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Crimes of the Art is a weekly survey of artless criminals’ cultural misdeeds. Crimes are rated on a highly subjective scale from one “Scream” emoji — the equivalent of a vandal tagging the exterior of a local history museum in a remote part of the US — to five “Scream” emojis — the equivalent of the Isabella Stewart Gardner Museum heist.
Art Dome Dinged
Edmonton’s “Talus Dome,” a mound-like public sculpture by the Ball-Nogues Studio, was attacked by one or more vandals who left about a dozen of the artwork’s almost 1,000 reflective balls dented. “There are different ways to make a point and free expression is one thing but damaging a public asset including a piece of public art is just disappointing behavior,” Mayor Don Iveson told the Edmonton Times. “I’d give that person a talking to if I found them.”
Verdict: Mayor Iveson’s threat to give the vandal(s) “a talking to” is the most comically Canadian thing I’ve heard in weeks.
Dealer in Deep Over Purloined Picassos
Swiss art dealer Yves Bouvier is under investigation in Paris for allegedly having withheld the fact that he stole two Pablo Picasso works from the artist’s stepdaughter when he sold them to a Russian collector in 2013. The billionaire Dmitri Rybolovlev paid €27 million (~$30.4 million) for the two gouache paintings, “Tête de femme. Profil” (“Woman’s head. Profile”) and “Espangole à l’éventail” (“Spanish woman with a fan”) — which is also the sum at which Bouvier’s bail has been set.
Verdict: Apparently stealing paintings is OK, but lying about it to a Russian oligarch is a step too far.
Franz West Archive Sues Gagosian
The Vienna-based Archiv Franz West has filed a copyright lawsuit against Gagosian over the gallery’s new exhibition of furniture designed by the late Austrian sculptor. In its lawsuit the nonprofit called the objects in the exhibition “unauthorized” and “essentially, an imitation,” alleging that their display and sale will damage the artist’s reputation.
Verdict: Here’s hoping the Archiv Franz West is holding out for a furniture licensing deal with Ikea.
Art Dealer Delt Indictment
Longtime Atlanta gallerist Bill Lowe has been indicted in Georgia’s Fulton County on charges of racketeering and criminal theft after he allegedly withheld more than $300,000 in proceeds of sales from the artists whose works he was selling. The Atlanta police’s Major Fraud Unit raided Lowe’s eponymous gallery in 2013.
Verdict: Further evidence in support of the old adage that “contemporary art is a racket.”
Gormley’s Guys Go Missing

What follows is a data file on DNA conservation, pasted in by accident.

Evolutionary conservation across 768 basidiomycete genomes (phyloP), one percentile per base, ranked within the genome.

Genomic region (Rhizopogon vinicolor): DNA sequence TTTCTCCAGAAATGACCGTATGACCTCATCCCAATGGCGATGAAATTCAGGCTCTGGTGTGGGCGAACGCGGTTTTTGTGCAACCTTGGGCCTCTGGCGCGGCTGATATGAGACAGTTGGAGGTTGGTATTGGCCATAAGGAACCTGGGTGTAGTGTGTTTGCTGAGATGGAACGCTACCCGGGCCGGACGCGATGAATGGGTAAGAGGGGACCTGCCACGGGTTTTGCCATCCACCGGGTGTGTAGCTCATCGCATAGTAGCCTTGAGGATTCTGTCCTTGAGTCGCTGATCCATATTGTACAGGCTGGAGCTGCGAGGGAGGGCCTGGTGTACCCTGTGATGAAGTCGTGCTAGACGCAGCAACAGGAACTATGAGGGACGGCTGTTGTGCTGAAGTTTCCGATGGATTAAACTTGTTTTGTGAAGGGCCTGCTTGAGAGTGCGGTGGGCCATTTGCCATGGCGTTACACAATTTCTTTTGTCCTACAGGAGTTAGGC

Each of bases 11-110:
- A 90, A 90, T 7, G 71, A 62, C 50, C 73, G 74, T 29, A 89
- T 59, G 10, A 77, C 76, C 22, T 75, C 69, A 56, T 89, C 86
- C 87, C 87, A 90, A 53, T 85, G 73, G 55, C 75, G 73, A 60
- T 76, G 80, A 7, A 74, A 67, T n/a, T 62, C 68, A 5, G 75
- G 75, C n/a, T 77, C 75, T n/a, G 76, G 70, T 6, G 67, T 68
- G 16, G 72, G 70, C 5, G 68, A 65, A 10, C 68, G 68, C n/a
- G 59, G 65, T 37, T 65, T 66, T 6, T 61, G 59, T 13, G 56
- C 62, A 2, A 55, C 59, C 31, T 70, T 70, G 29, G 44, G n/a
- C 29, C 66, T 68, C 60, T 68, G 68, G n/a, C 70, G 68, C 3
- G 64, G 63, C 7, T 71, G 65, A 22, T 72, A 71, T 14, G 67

Two life-size steel sculptures of stick-like figures created by Antony Gormley for Western Australia’s remote Lake Ballard have gone missing, and all that’s left of a third are its feet. Locals have suggested that the installation, titled “Inside Australia” and valued at £6 million (~$9.2 million) may have been damaged when a truck driver became stuck in the muddy salt lake and used one of the sculptures to winch his vehicle free.
Verdict: One of contemporary public sculpture’s most under-appreciated strengths is its ability to free vehicles from muddy swamps.
Medieval Moneys Burgled in Edinburgh
Three medieval coins dating from 1555, 1601, and 1604 were stolen from the Kingdom of the Scots gallery at the National Museum of Scotland in Edinburgh. The theft may have happened during a recent strike, when the museum remained open with a skeleton staff, leading some to blame the institution’s management for putting its collection at risk.
Verdict: With inflation, those coins must be worth thousands!
Antiquities Thieves Make Off with Mosaic
Two men were arrested after allegedly dismantling and stealing a Byzantine-era mosaic from the floor of a 6th-century church in northern Israel. The two suspects face up to five years in prison.
Verdict: Stealing entire floors is ambitious, top-tier antiquities thief stuff. Next time start small.
Freiberg Sculpture Fried
A large public sculpture by artist Reiner Maria Matysik on the University of Freiburg’s campus was badly damaged by a fire, and police suspect it was arson. The artist is still deciding whether to repair the large polyester and resin sculpture, titled “Augenloss” (“Eyeless”), or leave it in its damaged state.
The city brought shows to life that will be talked about for years to come.
Our favorite LA shows of 2021, brought to you by the writers and editors of Hyperallergic.
On view in Abu Dhabi until February 5, 2022, the paintings and sculptures in Modernisms shed new light on artists like Parviz Tanavoli, Fahrelnissa Zeid, and M.F. Husain.
Full Spectrum spans 40 years of the artist’s career and provides an efficient crash course for anyone new to Edmonds’s work.
A show at the Prado valorizes cross-cultural flows while muffling ruptures, and two contemporary art exhibitions critique Hispanic legacies to investigate how art history occludes power.
SMFA at Tufts is seeking applications for at least four full-time Professor of the Practice positions in Sound/Sound Installation, Ceramics, Sculpture, and Drawing.
International Court of Justice Rules Azerbaijan Must Stop Destroying Armenian Cultural Heritage in Artsakh
The ruling points to major implications for protection of all cultural heritage during peacetime.
Afghan refugee Amin didn’t feel comfortable telling director Jonas Poher Rasmussen his story without a way to conceal his identity. Rasmussen explains the process to Hyperallergic.
Yemen Blues brings their sonic blend of Yemenite, West African, and Jazz back to Joe’s Pub in New York City this December, featuring opener Ahmed Alshaiba.
Now that’s change.
Michael Steinhardt was in possession of over 180 objects smuggled from 11 nations by “crime bosses, money launderers and tomb raiders.”
“Jobless, futureless, in constant fear of arrest and death at the hands of the Taliban, we do not live but merely exist,” says an open letter published by Artists at Risk.